2. Cycles: we definitely need t.hem, but there is a question of how many and what they are. What do we do with lettuce, where we don’t have a flowering a flowering cycle; do we leave it out or have some “NULL” values? You are combining plant growth stages with agricultural activities (ie. flowering is a plant stage, harvest is what a person does to the plant). I think we will want to split plant growth stages from agricultural activities (which may be timed to occur at a growth stage). There is a lot on growth stages, unfortunately little consistency. Plants like corn and soybeans are quite standardized, but attempts to define common stages across plants are still a struggle (ie Plant Ontology). I would be inclined to have a closed list of ‘canonical’ cycles, with those that are omitted in the recipe are assumed to not be performed. The recipe needs to specify what is to be done (agricultural activities), regardless of whether they are automated or manual. We also need to allow definition for predictable activities and ‘as needed’ activities.
  3. Naming: cycles are just one naming issue, we need to come up with our ‘ontology’ for all our names. Is this ‘ideal’ or ‘target’?
  4. Units: you list temperature, but do not state if this is Centigrade or Fahrenheit (I assume Centigrade). The link @Webb.Peter provided is a good start.

I appreciate your work on this.


#3

JSON does lack the specificity of XML, but JSON-LD is much more specific than plain old JSON and more intuitive than XML (in my opinion). Might be an option to consider: https://json-ld.org/

Thanks for you’re thoughts! I will read through the documents you linked and will be posting some more of my own soon too when I get a chance.


#4

@webbhm
I am thinking that names related to cycles would be a mapping thing. The cycle is created based on the various criteria. Then an association could be made with specific plant names.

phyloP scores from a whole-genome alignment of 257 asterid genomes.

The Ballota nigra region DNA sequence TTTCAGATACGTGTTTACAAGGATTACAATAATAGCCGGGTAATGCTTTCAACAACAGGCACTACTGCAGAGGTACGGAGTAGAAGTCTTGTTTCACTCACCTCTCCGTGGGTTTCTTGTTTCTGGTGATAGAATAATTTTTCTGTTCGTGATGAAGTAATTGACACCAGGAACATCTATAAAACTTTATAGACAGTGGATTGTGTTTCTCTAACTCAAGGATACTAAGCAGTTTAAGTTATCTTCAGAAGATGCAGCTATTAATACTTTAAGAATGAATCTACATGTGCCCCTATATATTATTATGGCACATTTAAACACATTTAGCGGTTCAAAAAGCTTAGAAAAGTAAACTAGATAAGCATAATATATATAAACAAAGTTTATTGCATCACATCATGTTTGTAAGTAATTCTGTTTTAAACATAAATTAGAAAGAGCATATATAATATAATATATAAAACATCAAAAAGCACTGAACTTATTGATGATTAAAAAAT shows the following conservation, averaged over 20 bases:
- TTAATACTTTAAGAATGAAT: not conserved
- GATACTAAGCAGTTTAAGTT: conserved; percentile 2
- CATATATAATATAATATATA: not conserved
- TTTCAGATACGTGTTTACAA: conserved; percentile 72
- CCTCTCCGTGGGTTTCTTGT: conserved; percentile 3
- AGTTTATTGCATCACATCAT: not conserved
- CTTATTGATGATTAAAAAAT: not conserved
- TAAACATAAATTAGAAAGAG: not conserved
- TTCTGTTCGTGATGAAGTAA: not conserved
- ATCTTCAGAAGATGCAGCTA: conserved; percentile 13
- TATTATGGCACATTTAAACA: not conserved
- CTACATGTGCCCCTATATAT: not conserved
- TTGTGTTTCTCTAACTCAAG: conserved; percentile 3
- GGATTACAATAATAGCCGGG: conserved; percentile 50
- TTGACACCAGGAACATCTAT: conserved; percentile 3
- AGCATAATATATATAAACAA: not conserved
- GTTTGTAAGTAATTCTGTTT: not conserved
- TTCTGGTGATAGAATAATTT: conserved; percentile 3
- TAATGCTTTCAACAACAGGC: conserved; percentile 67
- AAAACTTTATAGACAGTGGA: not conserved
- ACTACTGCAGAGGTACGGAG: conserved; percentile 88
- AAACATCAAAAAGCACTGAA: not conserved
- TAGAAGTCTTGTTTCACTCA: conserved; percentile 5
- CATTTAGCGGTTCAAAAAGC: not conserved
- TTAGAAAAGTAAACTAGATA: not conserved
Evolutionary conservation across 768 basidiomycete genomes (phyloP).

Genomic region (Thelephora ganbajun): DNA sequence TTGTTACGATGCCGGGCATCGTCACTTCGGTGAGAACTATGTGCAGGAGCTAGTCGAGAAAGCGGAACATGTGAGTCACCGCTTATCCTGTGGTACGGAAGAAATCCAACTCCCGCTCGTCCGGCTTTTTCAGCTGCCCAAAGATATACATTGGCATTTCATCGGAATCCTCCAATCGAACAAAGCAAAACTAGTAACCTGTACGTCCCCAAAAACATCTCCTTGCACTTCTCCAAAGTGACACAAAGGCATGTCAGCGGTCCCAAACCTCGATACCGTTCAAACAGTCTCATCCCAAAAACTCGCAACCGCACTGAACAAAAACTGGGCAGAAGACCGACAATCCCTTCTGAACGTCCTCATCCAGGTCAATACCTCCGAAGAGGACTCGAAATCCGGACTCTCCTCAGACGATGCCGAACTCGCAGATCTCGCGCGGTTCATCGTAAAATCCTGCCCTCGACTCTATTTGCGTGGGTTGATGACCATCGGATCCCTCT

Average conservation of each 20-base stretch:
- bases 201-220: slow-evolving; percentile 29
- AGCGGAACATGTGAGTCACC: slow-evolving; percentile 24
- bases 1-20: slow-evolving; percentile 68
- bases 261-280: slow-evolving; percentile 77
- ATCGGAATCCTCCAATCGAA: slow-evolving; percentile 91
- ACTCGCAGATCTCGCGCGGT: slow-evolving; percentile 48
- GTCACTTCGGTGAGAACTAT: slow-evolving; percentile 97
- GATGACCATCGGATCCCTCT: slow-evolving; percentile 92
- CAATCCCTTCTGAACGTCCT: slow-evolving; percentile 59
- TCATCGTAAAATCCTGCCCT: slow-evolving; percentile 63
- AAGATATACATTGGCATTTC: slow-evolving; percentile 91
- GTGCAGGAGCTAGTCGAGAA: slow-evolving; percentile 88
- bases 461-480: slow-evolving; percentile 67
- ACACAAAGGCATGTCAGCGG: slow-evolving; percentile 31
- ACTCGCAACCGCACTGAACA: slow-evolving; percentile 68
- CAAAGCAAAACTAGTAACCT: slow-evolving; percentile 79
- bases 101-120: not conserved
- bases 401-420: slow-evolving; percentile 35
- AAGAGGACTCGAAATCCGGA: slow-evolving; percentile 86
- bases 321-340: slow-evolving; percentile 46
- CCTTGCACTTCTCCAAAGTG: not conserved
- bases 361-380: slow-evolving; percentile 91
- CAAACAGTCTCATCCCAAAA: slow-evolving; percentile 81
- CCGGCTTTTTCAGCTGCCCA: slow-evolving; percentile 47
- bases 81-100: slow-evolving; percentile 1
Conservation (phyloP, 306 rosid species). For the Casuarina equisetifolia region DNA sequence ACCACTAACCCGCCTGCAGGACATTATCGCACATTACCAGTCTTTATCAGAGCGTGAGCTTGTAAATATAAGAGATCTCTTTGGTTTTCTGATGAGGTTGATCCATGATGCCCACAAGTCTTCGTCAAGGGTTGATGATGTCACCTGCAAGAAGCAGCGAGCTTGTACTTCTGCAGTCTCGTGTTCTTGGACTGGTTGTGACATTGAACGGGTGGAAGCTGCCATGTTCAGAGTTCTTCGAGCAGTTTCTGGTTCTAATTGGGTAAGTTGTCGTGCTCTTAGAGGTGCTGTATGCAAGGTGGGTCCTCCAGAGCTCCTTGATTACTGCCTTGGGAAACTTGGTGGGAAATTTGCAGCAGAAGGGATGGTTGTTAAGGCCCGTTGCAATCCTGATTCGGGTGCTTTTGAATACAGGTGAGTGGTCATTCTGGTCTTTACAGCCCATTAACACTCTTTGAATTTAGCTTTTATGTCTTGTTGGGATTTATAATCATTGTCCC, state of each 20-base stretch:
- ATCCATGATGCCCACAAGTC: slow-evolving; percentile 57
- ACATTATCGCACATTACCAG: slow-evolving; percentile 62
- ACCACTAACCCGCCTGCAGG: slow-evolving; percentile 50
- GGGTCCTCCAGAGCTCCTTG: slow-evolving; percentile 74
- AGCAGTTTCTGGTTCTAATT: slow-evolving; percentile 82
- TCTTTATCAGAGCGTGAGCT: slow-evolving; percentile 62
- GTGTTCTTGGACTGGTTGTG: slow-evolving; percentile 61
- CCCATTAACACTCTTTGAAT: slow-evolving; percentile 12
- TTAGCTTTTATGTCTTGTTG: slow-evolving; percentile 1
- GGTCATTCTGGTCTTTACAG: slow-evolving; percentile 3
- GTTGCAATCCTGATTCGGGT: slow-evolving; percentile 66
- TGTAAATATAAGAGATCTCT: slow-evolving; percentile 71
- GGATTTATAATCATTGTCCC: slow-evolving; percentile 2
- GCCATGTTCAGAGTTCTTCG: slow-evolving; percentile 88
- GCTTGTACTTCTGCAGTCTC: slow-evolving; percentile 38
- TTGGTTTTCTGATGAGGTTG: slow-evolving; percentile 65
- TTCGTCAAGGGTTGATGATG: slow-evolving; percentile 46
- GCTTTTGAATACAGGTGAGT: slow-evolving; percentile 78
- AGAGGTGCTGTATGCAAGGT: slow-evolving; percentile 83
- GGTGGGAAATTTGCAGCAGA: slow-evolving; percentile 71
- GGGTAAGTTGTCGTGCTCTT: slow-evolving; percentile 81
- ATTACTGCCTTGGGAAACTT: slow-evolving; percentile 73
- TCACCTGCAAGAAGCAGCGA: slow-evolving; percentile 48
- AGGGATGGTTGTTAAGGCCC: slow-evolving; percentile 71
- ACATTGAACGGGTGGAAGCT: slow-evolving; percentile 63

So for leafy vegetables you could create a cycle definition. You could associate this with lettuce or cabbage or possibly even basil.
The point is they are feature similar. After association, you select your plant and define you cycle values.


#5

We definitely need cycles, the question is how complex this gets. Can you clarify with some examples?

I think you are getting into what I refer to as a ‘template’ and ‘plan’ pattern; there could be a general cycle template for leafy vegs, and then a specific plan for lettuce.
From my agriculture work, I am use to grouping this as:
Pre-Planting (prepare soil)
Planting (actually putting the seed in the ground)
Growing
Haravest
Post-Harvest

Within these activities there can be multiple (schedules and un-scheduled) ‘treatments’; these may or may not be cyclic. These can be:
Fertilizer
Pesticidecs
Irrigation
Lights (in greenhouse systems)

Then there is a third category of observations. Again, these could by cyclic (daily, weekly) or ad-hoc

Some of this is also tied to plant life cycles.


#6

I think your thoughts are spot on with what I was thinking. (Better articulated)


#7

@pspeth
This is the stuff that can kill us and makes collaboration difficult. While things like temperature and leaf length are scientific (they objectively exist ‘out there’ (at least if you are not post-modernist)); defining a protocol or experimental procedure exists only in our heads. We don’t discover an experimental process, we create and define one. As such it is possible for a dozen different people to have a dozen different (valid) processes.

The only solution I have found is to define our goals and scope our effort, and let that drive what should be ‘in’ and ‘out’ of the process. Otherwise we will end up arguing over procedures for tracking the phases of the moon and what size crystals we set amongst the plants.